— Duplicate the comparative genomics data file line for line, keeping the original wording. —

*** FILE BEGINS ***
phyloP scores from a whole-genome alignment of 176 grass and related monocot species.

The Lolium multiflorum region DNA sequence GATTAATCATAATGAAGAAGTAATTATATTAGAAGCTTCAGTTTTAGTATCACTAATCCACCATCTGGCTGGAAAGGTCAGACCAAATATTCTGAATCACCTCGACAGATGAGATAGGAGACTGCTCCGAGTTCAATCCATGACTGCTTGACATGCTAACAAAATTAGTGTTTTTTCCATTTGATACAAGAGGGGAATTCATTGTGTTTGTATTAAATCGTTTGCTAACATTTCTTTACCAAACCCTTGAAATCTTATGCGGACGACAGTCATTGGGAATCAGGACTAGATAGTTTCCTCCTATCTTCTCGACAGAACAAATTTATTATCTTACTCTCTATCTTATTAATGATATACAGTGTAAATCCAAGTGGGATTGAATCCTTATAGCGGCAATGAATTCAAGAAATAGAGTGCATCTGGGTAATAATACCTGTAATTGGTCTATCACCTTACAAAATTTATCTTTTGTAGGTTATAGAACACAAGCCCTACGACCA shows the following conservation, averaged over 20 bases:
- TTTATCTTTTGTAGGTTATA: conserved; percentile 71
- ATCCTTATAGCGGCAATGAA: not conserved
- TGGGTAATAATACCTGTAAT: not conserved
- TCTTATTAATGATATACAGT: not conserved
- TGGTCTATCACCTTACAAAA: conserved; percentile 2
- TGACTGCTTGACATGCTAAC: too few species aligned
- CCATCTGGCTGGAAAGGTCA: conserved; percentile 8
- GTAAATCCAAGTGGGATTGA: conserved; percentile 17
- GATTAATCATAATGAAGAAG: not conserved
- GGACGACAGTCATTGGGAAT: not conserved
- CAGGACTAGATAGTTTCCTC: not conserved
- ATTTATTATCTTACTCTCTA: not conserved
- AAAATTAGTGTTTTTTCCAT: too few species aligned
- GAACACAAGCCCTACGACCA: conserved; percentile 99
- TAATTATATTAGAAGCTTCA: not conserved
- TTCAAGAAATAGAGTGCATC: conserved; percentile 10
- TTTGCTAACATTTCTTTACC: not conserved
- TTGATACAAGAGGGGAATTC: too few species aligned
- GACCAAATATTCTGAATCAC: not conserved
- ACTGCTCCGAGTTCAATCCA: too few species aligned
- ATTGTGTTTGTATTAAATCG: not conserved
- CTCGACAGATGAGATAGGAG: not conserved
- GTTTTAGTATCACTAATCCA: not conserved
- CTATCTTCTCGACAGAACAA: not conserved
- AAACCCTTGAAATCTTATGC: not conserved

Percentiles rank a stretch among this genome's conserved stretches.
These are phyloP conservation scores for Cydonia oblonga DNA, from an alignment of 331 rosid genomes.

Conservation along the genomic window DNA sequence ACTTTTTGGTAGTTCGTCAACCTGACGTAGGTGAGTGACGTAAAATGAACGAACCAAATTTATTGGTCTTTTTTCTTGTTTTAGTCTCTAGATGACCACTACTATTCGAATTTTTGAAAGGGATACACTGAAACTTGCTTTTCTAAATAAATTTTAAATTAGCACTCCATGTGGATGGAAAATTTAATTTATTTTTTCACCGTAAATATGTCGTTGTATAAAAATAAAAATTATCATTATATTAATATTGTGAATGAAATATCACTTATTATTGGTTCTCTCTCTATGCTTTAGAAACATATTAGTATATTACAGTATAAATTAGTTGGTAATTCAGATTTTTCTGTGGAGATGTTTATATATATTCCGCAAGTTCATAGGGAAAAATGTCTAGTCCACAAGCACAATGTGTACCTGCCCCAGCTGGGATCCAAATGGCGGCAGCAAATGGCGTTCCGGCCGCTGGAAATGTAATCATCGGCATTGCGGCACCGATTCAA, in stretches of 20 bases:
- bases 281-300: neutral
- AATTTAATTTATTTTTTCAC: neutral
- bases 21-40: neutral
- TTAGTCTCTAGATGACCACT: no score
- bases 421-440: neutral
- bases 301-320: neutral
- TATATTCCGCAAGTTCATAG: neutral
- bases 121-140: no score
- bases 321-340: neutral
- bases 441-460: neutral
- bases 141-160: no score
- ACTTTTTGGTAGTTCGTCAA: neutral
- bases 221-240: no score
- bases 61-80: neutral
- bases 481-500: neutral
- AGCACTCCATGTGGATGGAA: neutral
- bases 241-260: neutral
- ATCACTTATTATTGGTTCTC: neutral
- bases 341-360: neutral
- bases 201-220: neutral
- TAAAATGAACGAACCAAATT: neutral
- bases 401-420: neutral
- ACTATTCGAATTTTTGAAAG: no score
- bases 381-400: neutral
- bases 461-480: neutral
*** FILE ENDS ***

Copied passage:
phyloP scores from a whole-genome alignment of 176 grass and related monocot species.

The Lolium multiflorum region DNA sequence GATTAATCATAATGAAGAAGTAATTATATTAGAAGCTTCAGTTTTAGTATCACTAATCCACCATCTGGCTGGAAAGGTCAGACCAAATATTCTGAATCACCTCGACAGATGAGATAGGAGACTGCTCCGAGTTCAATCCATGACTGCTTGACATGCTAACAAAATTAGTGTTTTTTCCATTTGATACAAGAGGGGAATTCATTGTGTTTGTATTAAATCGTTTGCTAACATTTCTTTACCAAACCCTTGAAATCTTATGCGGACGACAGTCATTGGGAATCAGGACTAGATAGTTTCCTCCTATCTTCTCGACAGAACAAATTTATTATCTTACTCTCTATCTTATTAATGATATACAGTGTAAATCCAAGTGGGATTGAATCCTTATAGCGGCAATGAATTCAAGAAATAGAGTGCATCTGGGTAATAATACCTGTAATTGGTCTATCACCTTACAAAATTTATCTTTTGTAGGTTATAGAACACAAGCCCTACGACCA shows the following conservation, averaged over 20 bases:
- TTTATCTTTTGTAGGTTATA: conserved; percentile 71
- ATCCTTATAGCGGCAATGAA: not conserved
- TGGGTAATAATACCTGTAAT: not conserved
- TCTTATTAATGATATACAGT: not conserved
- TGGTCTATCACCTTACAAAA: conserved; percentile 2
- TGACTGCTTGACATGCTAAC: too few species aligned
- CCATCTGGCTGGAAAGGTCA: conserved; percentile 8
- GTAAATCCAAGTGGGATTGA: conserved; percentile 17
- GATTAATCATAATGAAGAAG: not conserved
- GGACGACAGTCATTGGGAAT: not conserved
- CAGGACTAGATAGTTTCCTC: not conserved
- ATTTATTATCTTACTCTCTA: not conserved
- AAAATTAGTGTTTTTTCCAT: too few species aligned
- GAACACAAGCCCTACGACCA: conserved; percentile 99
- TAATTATATTAGAAGCTTCA: not conserved
- TTCAAGAAATAGAGTGCATC: conserved; percentile 10
- TTTGCTAACATTTCTTTACC: not conserved
- TTGATACAAGAGGGGAATTC: too few species aligned
- GACCAAATATTCTGAATCAC: not conserved
- ACTGCTCCGAGTTCAATCCA: too few species aligned
- ATTGTGTTTGTATTAAATCG: not conserved
- CTCGACAGATGAGATAGGAG: not conserved
- GTTTTAGTATCACTAATCCA: not conserved
- CTATCTTCTCGACAGAACAA: not conserved
- AAACCCTTGAAATCTTATGC: not conserved

Percentiles rank a stretch among this genome's conserved stretches.
These are phyloP conservation scores for Cydonia oblonga DNA, from an alignment of 331 rosid genomes.

Conservation along the genomic window DNA sequence ACTTTTTGGTAGTTCGTCAACCTGACGTAGGTGAGTGACGTAAAATGAACGAACCAAATTTATTGGTCTTTTTTCTTGTTTTAGTCTCTAGATGACCACTACTATTCGAATTTTTGAAAGGGATACACTGAAACTTGCTTTTCTAAATAAATTTTAAATTAGCACTCCATGTGGATGGAAAATTTAATTTATTTTTTCACCGTAAATATGTCGTTGTATAAAAATAAAAATTATCATTATATTAATATTGTGAATGAAATATCACTTATTATTGGTTCTCTCTCTATGCTTTAGAAACATATTAGTATATTACAGTATAAATTAGTTGGTAATTCAGATTTTTCTGTGGAGATGTTTATATATATTCCGCAAGTTCATAGGGAAAAATGTCTAGTCCACAAGCACAATGTGTACCTGCCCCAGCTGGGATCCAAATGGCGGCAGCAAATGGCGTTCCGGCCGCTGGAAATGTAATCATCGGCATTGCGGCACCGATTCAA, in stretches of 20 bases:
- bases 281-300: neutral
- AATTTAATTTATTTTTTCAC: neutral
- bases 21-40: neutral
- TTAGTCTCTAGATGACCACT: no score
- bases 421-440: neutral
- bases 301-320: neutral
- TATATTCCGCAAGTTCATAG: neutral
- bases 121-140: no score
- bases 321-340: neutral
- bases 441-460: neutral
- bases 141-160: no score
- ACTTTTTGGTAGTTCGTCAA: neutral
- bases 221-240: no score
- bases 61-80: neutral
- bases 481-500: neutral
- AGCACTCCATGTGGATGGAA: neutral
- bases 241-260: neutral
- ATCACTTATTATTGGTTCTC: neutral
- bases 341-360: neutral
- bases 201-220: neutral
- TAAAATGAACGAACCAAATT: neutral
- bases 401-420: neutral
- ACTATTCGAATTTTTGAAAG: no score
- bases 381-400: neutral
- bases 461-480: neutral